Penn Vet | Fact Sheet Detail



Hemorrhagic Disease

By: Wildlife Futures Team Date: Feb 18, 2021

Other names: Epizootic Hemorrhagic Disease Virus (EHD), Bluetongue Virus (BT)


Hemorrhagic Disease (HD) is caused by two closely related viruses; Epizootic Hemorrhagic Disease Virus (EHD) or Bluetongue Virus (BT). The disease features produced by both viruses are indistinguishable; therefore, the term hemorrhagic disease is used when the specific virus is not known.

Outbreaks of disease similar to HD have been described since the late 1880’s, but the EHD virus was not isolated until an outbreak in New Jersey white-tailed deer in 1955. The BT virus was first isolated from white-tailed deer and bighorn sheep with HD in Texas in 19661. There is recent evidence that new variants of the EHD virus are now present in North America and that the viruses, and possibly their vectors, are expanding their ranges2,3.


Hemorrhagic disease is the most common infectious disease of white-tailed deer in the eastern United States and can cause a significant number of deaths during an outbreak2.  While endemic in the eastern US, it is considered an emerging disease in other parts of North America.

Species Affected

Both wild and domestic ruminants can be infected by EHD and BT viruses but neither of these viruses is known to cause disease in humans. BT is generally more common in domestic species and EHD is more common in wild species1.

White-tailed deer and mule deer are the primary wildlife species affected by EHD. It has caused severe mortality in at least one outbreak in bighorn sheep. Elk can become infected with this virus, but they do not seem to be as susceptible as white-tailed deer1. Moose are not thought to be susceptible.

BT is a well-known disease of sheep, cattle, goats, and can also infect domestic dogs. It is occasionally associated with deaths of pronghorn antelope2.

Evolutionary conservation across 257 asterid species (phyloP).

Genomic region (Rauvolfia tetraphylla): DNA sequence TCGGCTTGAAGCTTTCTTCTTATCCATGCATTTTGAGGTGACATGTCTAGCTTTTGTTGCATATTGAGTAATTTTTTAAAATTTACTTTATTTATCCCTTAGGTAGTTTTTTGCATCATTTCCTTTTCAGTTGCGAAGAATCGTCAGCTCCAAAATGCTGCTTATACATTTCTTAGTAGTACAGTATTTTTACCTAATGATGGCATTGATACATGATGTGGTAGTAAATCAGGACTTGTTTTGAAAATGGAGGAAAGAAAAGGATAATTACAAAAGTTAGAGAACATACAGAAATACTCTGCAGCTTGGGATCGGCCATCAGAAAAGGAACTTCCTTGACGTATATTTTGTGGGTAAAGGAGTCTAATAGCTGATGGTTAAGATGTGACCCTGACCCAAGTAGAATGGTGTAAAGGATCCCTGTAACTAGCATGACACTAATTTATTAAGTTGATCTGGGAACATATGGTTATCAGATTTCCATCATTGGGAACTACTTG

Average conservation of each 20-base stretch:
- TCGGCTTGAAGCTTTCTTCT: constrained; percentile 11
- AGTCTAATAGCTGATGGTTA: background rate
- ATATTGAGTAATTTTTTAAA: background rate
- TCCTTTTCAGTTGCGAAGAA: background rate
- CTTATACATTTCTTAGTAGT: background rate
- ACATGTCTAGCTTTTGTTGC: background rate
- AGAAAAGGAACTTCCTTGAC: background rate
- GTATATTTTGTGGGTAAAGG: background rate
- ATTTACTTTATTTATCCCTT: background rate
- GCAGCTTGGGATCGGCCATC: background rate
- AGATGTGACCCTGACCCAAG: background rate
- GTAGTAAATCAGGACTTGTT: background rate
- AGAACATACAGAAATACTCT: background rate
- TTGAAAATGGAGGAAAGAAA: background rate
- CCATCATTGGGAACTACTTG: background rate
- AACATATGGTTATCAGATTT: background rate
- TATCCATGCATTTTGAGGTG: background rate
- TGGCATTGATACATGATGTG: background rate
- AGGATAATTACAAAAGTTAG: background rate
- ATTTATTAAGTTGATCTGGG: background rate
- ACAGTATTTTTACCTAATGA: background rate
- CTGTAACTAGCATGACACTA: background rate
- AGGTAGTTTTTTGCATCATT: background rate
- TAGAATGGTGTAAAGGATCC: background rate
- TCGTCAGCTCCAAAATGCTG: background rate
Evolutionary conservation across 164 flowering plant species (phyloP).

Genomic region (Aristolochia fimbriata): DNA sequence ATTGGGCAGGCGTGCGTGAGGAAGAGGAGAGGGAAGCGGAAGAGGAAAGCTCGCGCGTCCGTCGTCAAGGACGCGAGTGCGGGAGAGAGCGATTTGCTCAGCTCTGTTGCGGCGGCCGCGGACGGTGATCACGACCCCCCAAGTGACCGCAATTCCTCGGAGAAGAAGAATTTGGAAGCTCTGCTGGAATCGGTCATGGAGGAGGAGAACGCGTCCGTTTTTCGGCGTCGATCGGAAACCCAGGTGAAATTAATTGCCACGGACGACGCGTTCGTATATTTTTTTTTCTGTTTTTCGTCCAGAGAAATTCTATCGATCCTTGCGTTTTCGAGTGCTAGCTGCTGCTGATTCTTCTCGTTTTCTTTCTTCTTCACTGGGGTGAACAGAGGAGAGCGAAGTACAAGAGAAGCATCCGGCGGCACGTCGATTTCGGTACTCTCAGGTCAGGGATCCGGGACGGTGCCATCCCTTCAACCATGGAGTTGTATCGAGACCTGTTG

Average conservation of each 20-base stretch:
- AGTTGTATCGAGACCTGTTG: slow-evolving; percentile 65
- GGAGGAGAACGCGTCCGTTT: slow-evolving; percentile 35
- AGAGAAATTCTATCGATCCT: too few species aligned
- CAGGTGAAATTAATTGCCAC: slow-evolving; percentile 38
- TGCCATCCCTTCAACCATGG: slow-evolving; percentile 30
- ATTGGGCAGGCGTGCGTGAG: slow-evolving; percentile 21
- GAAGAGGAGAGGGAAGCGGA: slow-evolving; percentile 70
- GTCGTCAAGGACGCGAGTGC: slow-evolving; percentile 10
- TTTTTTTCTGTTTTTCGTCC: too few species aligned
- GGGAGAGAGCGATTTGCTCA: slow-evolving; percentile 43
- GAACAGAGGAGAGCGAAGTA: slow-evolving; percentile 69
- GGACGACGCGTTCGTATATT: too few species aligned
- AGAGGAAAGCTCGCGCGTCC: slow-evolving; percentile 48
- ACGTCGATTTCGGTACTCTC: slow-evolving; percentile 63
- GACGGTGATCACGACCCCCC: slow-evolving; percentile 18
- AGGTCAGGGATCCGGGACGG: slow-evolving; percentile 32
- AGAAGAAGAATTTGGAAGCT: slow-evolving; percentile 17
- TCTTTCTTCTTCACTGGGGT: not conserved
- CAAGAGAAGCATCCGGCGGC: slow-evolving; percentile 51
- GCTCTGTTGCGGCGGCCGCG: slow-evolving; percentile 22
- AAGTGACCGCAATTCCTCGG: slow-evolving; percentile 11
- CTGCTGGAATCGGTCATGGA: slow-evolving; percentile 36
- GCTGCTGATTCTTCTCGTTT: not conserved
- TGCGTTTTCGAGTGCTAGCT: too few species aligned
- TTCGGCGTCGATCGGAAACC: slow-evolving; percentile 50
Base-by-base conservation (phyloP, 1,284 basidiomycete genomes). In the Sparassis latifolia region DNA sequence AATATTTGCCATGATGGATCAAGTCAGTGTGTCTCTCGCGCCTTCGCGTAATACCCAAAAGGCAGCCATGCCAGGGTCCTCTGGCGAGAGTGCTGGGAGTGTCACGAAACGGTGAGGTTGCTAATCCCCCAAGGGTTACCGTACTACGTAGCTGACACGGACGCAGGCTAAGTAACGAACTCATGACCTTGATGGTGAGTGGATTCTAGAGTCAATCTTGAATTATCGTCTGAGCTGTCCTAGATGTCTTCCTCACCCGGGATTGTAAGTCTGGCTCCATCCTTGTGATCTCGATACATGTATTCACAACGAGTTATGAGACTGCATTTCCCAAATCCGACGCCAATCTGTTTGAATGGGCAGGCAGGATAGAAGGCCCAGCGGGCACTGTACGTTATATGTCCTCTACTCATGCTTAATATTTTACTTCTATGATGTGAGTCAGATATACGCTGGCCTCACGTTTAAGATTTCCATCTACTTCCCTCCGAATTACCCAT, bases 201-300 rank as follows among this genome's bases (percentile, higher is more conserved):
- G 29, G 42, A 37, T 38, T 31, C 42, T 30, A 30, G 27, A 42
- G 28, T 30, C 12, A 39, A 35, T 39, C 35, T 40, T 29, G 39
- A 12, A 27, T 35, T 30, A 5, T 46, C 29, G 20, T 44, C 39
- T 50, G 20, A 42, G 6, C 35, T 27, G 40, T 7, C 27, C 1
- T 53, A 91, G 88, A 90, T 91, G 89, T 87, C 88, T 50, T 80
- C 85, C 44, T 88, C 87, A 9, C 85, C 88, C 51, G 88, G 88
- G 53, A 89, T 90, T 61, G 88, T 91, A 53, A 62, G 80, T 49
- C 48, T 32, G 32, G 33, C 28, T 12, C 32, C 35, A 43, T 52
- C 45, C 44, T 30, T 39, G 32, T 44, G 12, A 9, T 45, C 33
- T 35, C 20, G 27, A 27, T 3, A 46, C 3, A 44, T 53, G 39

EHD and BT viruses are found worldwide in temperate and tropical climates, but they have only been reported in free-ranging wildlife in North America. In the United States, HD has been confirmed in most eastern and southeastern states as well as several states in the midwest, the plains states, and the northwest2. Sporadic cases have also been reported in British Columbia, Alberta, Saskatchewan, and Ontario, Canada4.


The EHD and BT viruses are both transmitted by direct contact through biting flies or midges from the genus Culicoides. Female midges take up the viruses when they ingest the blood of an infected animal and then transmit the virus when they feed on a naive susceptible animal1. Midges preferentially breed in mud; therefore, outbreaks of hemorrhagic disease usually occur when deer congregate at water sources during the driest part of late summer and early fall when seasonal midge activity is at its peak and water levels are at or near their lowest points5. Dead or dying deer near water in later summer or early fall are a common characteristic of an HD outbreak. Outbreaks end when the first hard frosts kill the midges1.

Though these insects do not occur naturally in all parts of the United States, they are known for their ability to be transported to new areas on wind currents. Animals that live in areas where this primary vector is usually absent do not have any built-up immunity to the virus. As a result, when outbreaks of HD do occur, the mortality rates among white-tailed deer populations in these areas are high. In areas where the vector is found normally, immunity is more prevalent and mortality rates are lower6.

Clinical Signs

Clinical signs of hemorrhagic disease can be highly variable and range from very rapid illness resulting in death within 36 hours, to a longer, chronic course where animals remain ill for several weeks or months. Variation in clinical signs between individuals is not fully understood, but it appears that maternal antibodies, innate host resistance, the particular type of HD, and previous immunity may all be contributing factors. White-tailed deer usually develop clinical signs about 5-10 days following infection with the EHD or BT virus, but some infected animals that have previously conferred immunity may remain asymptomatic.